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Six Things Libraries Should Tweet

This is a post in response to David Lee King’s post on How Not to Tweet. He correctly pointed out some things you shouldn’t do. He also said you should think about the big picture like “What do you want to get out of it?” But people often wonder, what sort of things should our library tweet about? Here’s a list:

  • Library events – Let people know what’s going on. Having a movie night in the library? Let people know. Having a chili cookoff? Get the word out!
  • Links to articles, videos, etc. – If you come across web content that would be relevant or helpful to your patrons, tweet it. You can even tweet things marginally related if you think your patrons would respond favorably. Twitter is great for sending links. And don’t forget to use a link shortener like bit.ly or tinyurl.
  • Solicit feedback – Twitter is made for conversations, so feel free to ask questions of your followers. Ask things that you actually want to know about and that you are prepared to act upon though. Don’t ask, “should the library stay open until midnight?” unless you’re prepared to do something with their responses.
  • New additions to your collection - Got some new books? Added a database recently? Tweet it up! People might not know about your additions unless you tell them. Twitter can be helpful for informing patrons about new resources.
  • Marketing - get the word out about how great your library is! Libraries and librarians do some pretty awesome stuff, but people don’t always see it. Let people know you just created a new tutorial or that you had over 150,000 visits last year. Don’t worry about tooting your own horn a little bit, just not all the time.
  • Answer questions - in the example below I noticed someone was working on a paper and simply sent them a link, you’d be surprised how powerful that can be.

tweet

Don’t forget to be human and be social. Being human means not only sending out the same links to events or new books over and over, but sending out fun things like librarians dancing to Thriller. Don’t be an automaton. And being social means having conversations with patrons. Answer @replies, ask questions, socialize. Don’t simply broadcast like you have a megaphone. It is social networking after all.

This list is by no means comprehensive, just some ideas to get people thinking. Please leave any other ideas you have in the comments.

Andy Burkhardt

32 Comments

  1. I posted a link to this article on Twitter and it’s been getting a lot of traffic. If you’re on there, you can follow us at twitter.com/AtYourLibrary. This is a really great article and I wish more people would take this advice to heart. Too many times do I see people/organizations don’t reach out to people and try to create more of a community rather than just get as many followers as possible. Thanks for sharing this simple and seemingly obvious, yet extremely useful and important advice.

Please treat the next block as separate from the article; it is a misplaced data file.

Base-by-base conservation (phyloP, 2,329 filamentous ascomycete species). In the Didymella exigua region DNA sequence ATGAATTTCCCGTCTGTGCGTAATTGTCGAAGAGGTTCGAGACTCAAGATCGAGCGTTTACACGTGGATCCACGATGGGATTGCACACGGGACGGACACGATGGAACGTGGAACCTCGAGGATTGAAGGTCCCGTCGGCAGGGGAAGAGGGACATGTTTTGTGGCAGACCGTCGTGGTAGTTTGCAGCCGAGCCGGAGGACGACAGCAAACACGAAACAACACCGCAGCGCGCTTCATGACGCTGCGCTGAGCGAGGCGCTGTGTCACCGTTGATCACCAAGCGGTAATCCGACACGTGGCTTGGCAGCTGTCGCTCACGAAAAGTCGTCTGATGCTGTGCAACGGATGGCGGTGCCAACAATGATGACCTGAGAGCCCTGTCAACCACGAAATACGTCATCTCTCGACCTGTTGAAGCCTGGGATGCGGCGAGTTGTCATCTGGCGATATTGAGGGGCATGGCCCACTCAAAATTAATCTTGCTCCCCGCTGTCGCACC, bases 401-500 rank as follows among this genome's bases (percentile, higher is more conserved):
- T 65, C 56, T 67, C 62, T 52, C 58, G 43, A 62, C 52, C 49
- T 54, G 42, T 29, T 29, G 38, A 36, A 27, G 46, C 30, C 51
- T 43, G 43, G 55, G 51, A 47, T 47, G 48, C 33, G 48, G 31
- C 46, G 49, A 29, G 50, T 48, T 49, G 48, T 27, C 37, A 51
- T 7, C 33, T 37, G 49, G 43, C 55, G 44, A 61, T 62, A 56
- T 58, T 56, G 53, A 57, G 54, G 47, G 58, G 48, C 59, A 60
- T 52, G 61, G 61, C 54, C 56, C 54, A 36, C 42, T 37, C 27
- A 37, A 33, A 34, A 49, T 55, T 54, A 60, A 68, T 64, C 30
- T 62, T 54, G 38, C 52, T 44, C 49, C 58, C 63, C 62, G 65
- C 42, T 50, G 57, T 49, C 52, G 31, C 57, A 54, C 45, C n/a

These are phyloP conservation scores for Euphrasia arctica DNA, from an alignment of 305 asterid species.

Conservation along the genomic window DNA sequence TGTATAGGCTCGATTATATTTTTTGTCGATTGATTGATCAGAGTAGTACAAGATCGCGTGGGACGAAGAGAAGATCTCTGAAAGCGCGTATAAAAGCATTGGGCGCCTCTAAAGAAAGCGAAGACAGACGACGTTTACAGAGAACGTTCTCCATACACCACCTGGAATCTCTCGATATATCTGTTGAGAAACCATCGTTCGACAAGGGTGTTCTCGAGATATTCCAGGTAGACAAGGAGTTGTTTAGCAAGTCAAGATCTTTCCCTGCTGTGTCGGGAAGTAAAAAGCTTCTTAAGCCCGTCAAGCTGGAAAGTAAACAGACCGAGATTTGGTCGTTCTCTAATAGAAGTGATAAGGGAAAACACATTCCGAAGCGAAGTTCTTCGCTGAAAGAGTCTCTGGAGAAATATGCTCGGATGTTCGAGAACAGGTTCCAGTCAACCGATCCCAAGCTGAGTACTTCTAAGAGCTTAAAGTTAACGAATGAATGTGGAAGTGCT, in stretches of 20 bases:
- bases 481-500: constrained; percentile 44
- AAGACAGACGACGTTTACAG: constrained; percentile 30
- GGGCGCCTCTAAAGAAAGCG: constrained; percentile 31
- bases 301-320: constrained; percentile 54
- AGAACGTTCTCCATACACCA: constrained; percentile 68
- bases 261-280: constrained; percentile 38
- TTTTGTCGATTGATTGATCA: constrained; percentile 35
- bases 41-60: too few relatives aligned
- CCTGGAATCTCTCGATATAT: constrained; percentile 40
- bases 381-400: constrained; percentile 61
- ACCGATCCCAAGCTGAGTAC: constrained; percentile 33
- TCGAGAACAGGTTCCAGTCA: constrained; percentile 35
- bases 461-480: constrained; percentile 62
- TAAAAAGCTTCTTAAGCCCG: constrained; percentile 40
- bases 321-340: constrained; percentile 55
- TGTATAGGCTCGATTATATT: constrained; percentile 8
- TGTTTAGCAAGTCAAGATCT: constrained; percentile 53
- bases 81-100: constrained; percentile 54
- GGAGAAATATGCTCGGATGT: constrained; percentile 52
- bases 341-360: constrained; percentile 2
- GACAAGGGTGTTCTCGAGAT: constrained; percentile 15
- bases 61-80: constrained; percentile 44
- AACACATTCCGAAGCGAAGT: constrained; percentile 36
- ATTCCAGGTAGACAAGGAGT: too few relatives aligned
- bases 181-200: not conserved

2. I posted a link to this article on Twitter and it’s been getting a lot of traffic. If you’re on there, you can follow us at twitter.com/AtYourLibrary. This is a really great article and I wish more people would take this advice to heart. Too many times do I see people/organizations don’t reach out to people and try to create more of a community rather than just get as many followers as possible. Thanks for sharing this simple and seemingly obvious, yet extremely useful and important advice.

  3. @AtYourLIbrary: I wholeheartedly agree. There is the beginnings of a great community of librarians on Twitter, with things like the #followalibrarian hashtag, or library themed Ben and Jerry’s Ice Cream flavors on Facebook, or people rallying around libraries as budgets are being slashed. I definitely want to see this grow.

    But let’s also take this sense of community we’re seeing and bring our patrons in as well. Let’s get them active and engaged using social media tools like Twitter or Facebook. They’ll be our biggest advocates.

  4. @AtYourLIbrary: I wholeheartedly agree. There is the beginnings of a great community of librarians on Twitter, with things like the #followalibrarian hashtag, or library themed Ben and Jerry’s Ice Cream flavors on Facebook, or people rallying around libraries as budgets are being slashed. I definitely want to see this grow.

    But let’s also take this sense of community we’re seeing and bring our patrons in as well. Let’s get them active and engaged using social media tools like Twitter or Facebook. They’ll be our biggest advocates.

  5. New media leadership takes time and commitment. Are libraries staffed to make the most of these exciting opportunities?

  6. New media leadership takes time and commitment. Are libraries staffed to make the most of these exciting opportunities?

  7. You bring up a very good point Carolyn. There is a lot of excitement around social media, but like you said it takes “time and commitment.” Some libraries can devote staff time to maintaining a social presence, but some libraries are just one or two people running the show.